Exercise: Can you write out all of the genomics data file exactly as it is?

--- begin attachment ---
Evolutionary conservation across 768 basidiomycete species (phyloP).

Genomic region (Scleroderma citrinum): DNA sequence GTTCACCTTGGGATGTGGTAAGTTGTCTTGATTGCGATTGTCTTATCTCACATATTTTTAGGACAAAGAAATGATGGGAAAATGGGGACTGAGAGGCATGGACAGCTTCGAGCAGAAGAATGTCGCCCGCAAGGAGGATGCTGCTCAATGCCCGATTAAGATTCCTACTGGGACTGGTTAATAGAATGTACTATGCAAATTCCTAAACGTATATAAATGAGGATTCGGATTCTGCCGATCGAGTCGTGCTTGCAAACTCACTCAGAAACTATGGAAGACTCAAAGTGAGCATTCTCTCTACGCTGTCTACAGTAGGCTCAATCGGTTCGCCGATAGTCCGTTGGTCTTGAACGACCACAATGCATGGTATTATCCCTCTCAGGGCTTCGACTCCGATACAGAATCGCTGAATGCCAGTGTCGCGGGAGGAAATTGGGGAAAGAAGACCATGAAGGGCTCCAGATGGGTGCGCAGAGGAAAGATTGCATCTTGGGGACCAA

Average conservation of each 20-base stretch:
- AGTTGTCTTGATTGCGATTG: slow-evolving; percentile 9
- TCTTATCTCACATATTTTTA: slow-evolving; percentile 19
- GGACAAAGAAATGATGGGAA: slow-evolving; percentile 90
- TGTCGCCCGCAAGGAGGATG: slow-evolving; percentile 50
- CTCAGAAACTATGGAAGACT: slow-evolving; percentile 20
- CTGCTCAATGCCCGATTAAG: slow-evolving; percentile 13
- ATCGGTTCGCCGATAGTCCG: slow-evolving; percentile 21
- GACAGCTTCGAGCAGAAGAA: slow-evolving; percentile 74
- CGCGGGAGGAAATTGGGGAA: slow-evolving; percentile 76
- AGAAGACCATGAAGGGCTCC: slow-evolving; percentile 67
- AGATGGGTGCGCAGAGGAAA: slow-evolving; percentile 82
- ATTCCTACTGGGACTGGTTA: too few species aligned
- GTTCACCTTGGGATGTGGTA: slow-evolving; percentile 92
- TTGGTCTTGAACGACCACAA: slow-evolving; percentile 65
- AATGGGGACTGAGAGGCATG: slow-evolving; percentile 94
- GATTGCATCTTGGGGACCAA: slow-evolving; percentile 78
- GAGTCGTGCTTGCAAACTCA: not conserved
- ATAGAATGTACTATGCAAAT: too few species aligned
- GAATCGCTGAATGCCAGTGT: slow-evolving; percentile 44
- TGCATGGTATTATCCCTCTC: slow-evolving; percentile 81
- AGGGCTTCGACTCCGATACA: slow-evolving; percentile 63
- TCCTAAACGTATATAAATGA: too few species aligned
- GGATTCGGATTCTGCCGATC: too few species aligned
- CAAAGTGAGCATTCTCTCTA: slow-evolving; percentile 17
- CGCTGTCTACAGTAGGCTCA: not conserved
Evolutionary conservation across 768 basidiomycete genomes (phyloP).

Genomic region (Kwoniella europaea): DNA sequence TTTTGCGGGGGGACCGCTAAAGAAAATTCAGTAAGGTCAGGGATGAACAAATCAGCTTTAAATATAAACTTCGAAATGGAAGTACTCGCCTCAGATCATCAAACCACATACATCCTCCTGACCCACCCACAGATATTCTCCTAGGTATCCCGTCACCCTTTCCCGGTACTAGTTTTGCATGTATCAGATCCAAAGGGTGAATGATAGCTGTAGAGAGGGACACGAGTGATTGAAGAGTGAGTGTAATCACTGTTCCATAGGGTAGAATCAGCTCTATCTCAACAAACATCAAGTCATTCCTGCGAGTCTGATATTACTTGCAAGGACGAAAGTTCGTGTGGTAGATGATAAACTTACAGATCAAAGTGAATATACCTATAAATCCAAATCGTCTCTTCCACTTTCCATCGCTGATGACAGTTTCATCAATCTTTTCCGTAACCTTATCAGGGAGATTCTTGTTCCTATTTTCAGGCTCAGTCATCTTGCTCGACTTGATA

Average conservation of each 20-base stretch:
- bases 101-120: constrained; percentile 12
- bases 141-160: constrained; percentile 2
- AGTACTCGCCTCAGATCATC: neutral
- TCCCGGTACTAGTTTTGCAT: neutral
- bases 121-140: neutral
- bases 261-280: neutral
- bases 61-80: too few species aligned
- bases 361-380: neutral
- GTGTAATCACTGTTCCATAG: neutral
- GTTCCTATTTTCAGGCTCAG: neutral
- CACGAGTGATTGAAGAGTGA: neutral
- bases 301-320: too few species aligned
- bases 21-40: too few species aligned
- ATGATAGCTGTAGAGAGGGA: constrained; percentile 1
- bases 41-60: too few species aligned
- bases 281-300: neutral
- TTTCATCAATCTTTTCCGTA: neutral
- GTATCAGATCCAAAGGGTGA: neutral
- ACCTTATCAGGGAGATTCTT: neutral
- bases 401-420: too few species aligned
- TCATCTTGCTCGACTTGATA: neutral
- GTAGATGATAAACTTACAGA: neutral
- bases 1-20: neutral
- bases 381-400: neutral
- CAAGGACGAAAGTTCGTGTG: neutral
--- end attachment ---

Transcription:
Evolutionary conservation across 768 basidiomycete species (phyloP).

Genomic region (Scleroderma citrinum): DNA sequence GTTCACCTTGGGATGTGGTAAGTTGTCTTGATTGCGATTGTCTTATCTCACATATTTTTAGGACAAAGAAATGATGGGAAAATGGGGACTGAGAGGCATGGACAGCTTCGAGCAGAAGAATGTCGCCCGCAAGGAGGATGCTGCTCAATGCCCGATTAAGATTCCTACTGGGACTGGTTAATAGAATGTACTATGCAAATTCCTAAACGTATATAAATGAGGATTCGGATTCTGCCGATCGAGTCGTGCTTGCAAACTCACTCAGAAACTATGGAAGACTCAAAGTGAGCATTCTCTCTACGCTGTCTACAGTAGGCTCAATCGGTTCGCCGATAGTCCGTTGGTCTTGAACGACCACAATGCATGGTATTATCCCTCTCAGGGCTTCGACTCCGATACAGAATCGCTGAATGCCAGTGTCGCGGGAGGAAATTGGGGAAAGAAGACCATGAAGGGCTCCAGATGGGTGCGCAGAGGAAAGATTGCATCTTGGGGACCAA

Average conservation of each 20-base stretch:
- AGTTGTCTTGATTGCGATTG: slow-evolving; percentile 9
- TCTTATCTCACATATTTTTA: slow-evolving; percentile 19
- GGACAAAGAAATGATGGGAA: slow-evolving; percentile 90
- TGTCGCCCGCAAGGAGGATG: slow-evolving; percentile 50
- CTCAGAAACTATGGAAGACT: slow-evolving; percentile 20
- CTGCTCAATGCCCGATTAAG: slow-evolving; percentile 13
- ATCGGTTCGCCGATAGTCCG: slow-evolving; percentile 21
- GACAGCTTCGAGCAGAAGAA: slow-evolving; percentile 74
- CGCGGGAGGAAATTGGGGAA: slow-evolving; percentile 76
- AGAAGACCATGAAGGGCTCC: slow-evolving; percentile 67
- AGATGGGTGCGCAGAGGAAA: slow-evolving; percentile 82
- ATTCCTACTGGGACTGGTTA: too few species aligned
- GTTCACCTTGGGATGTGGTA: slow-evolving; percentile 92
- TTGGTCTTGAACGACCACAA: slow-evolving; percentile 65
- AATGGGGACTGAGAGGCATG: slow-evolving; percentile 94
- GATTGCATCTTGGGGACCAA: slow-evolving; percentile 78
- GAGTCGTGCTTGCAAACTCA: not conserved
- ATAGAATGTACTATGCAAAT: too few species aligned
- GAATCGCTGAATGCCAGTGT: slow-evolving; percentile 44
- TGCATGGTATTATCCCTCTC: slow-evolving; percentile 81
- AGGGCTTCGACTCCGATACA: slow-evolving; percentile 63
- TCCTAAACGTATATAAATGA: too few species aligned
- GGATTCGGATTCTGCCGATC: too few species aligned
- CAAAGTGAGCATTCTCTCTA: slow-evolving; percentile 17
- CGCTGTCTACAGTAGGCTCA: not conserved
Evolutionary conservation across 768 basidiomycete genomes (phyloP).

Genomic region (Kwoniella europaea): DNA sequence TTTTGCGGGGGGACCGCTAAAGAAAATTCAGTAAGGTCAGGGATGAACAAATCAGCTTTAAATATAAACTTCGAAATGGAAGTACTCGCCTCAGATCATCAAACCACATACATCCTCCTGACCCACCCACAGATATTCTCCTAGGTATCCCGTCACCCTTTCCCGGTACTAGTTTTGCATGTATCAGATCCAAAGGGTGAATGATAGCTGTAGAGAGGGACACGAGTGATTGAAGAGTGAGTGTAATCACTGTTCCATAGGGTAGAATCAGCTCTATCTCAACAAACATCAAGTCATTCCTGCGAGTCTGATATTACTTGCAAGGACGAAAGTTCGTGTGGTAGATGATAAACTTACAGATCAAAGTGAATATACCTATAAATCCAAATCGTCTCTTCCACTTTCCATCGCTGATGACAGTTTCATCAATCTTTTCCGTAACCTTATCAGGGAGATTCTTGTTCCTATTTTCAGGCTCAGTCATCTTGCTCGACTTGATA

Average conservation of each 20-base stretch:
- bases 101-120: constrained; percentile 12
- bases 141-160: constrained; percentile 2
- AGTACTCGCCTCAGATCATC: neutral
- TCCCGGTACTAGTTTTGCAT: neutral
- bases 121-140: neutral
- bases 261-280: neutral
- bases 61-80: too few species aligned
- bases 361-380: neutral
- GTGTAATCACTGTTCCATAG: neutral
- GTTCCTATTTTCAGGCTCAG: neutral
- CACGAGTGATTGAAGAGTGA: neutral
- bases 301-320: too few species aligned
- bases 21-40: too few species aligned
- ATGATAGCTGTAGAGAGGGA: constrained; percentile 1
- bases 41-60: too few species aligned
- bases 281-300: neutral
- TTTCATCAATCTTTTCCGTA: neutral
- GTATCAGATCCAAAGGGTGA: neutral
- ACCTTATCAGGGAGATTCTT: neutral
- bases 401-420: too few species aligned
- TCATCTTGCTCGACTTGATA: neutral
- GTAGATGATAAACTTACAGA: neutral
- bases 1-20: neutral
- bases 381-400: neutral
- CAAGGACGAAAGTTCGTGTG: neutral